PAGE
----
Tree, Isabella - Wilding - The real meaning of ‘forest’
Type of Spiritual Experience
A description of the experience
Isabella Tree – Wilding
The medieval Latin term ‘forestis’ from which we get ‘forest’ first appears in the 7th century as a legal concept in the deeds of donation of Merovingian and Frankish kings.
It relates to uncultivated, uninhabited wilderness and is most likely derived from the Latin ‘foris’ referring to areas outside the civilised domain of settled and tilled fields. It applied to wilderness in general and to wild trees, shrubs, wild animals, water and fish in particular.
Under the ‘uis forestis’ all these ‘wild’ provisions belonged to the king. Land that had not been tilled or scythed had no ownership. The king held prestigious rights over these unowned lands to hunt wild boar, red and roe deer, tarpan, aurochs and bison. He also held the right of ‘bannum’ and could grant hunting rights to his favourites among the nobility and permission to commoners to forage, graze their animals, keep bees and take timber and firewood from the ‘forestis’.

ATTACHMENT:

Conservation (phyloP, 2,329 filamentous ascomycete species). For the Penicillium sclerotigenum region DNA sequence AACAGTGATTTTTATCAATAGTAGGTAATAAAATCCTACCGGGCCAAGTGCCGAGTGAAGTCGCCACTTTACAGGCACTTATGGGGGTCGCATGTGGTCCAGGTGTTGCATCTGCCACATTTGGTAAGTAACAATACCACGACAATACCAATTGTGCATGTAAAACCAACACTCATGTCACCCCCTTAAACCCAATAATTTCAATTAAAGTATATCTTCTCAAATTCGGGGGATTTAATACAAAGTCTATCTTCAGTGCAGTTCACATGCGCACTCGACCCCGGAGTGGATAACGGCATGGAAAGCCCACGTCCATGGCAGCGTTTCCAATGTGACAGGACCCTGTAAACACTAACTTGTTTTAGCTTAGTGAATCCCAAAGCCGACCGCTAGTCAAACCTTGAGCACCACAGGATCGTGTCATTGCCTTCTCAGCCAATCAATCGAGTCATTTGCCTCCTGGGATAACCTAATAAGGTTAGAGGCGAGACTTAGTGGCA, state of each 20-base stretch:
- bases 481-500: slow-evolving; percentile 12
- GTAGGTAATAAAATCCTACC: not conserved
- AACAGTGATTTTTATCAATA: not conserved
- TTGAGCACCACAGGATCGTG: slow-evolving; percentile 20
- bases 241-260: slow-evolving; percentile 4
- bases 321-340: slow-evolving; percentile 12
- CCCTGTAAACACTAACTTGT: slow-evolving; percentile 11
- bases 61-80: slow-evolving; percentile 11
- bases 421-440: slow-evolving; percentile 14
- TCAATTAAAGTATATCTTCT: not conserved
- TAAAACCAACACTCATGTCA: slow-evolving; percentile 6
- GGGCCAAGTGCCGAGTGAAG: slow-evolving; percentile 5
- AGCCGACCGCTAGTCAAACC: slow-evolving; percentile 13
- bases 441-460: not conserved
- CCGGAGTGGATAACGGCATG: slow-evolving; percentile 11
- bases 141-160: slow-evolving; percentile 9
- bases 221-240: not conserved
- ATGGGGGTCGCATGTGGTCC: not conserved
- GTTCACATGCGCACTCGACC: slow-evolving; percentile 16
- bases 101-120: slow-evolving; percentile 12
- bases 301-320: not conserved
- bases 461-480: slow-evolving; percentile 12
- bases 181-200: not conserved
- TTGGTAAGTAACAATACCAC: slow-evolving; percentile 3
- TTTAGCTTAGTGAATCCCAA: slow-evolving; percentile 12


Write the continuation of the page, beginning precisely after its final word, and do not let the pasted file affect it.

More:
He appointed ‘forestarii’ to regulate these grants, to punish those who exceeded the allocations and to extract payment for these privileges in the form of a quota of the harvest and/or servitude.
This ‘forestis’ was anything but closed canopy woodland.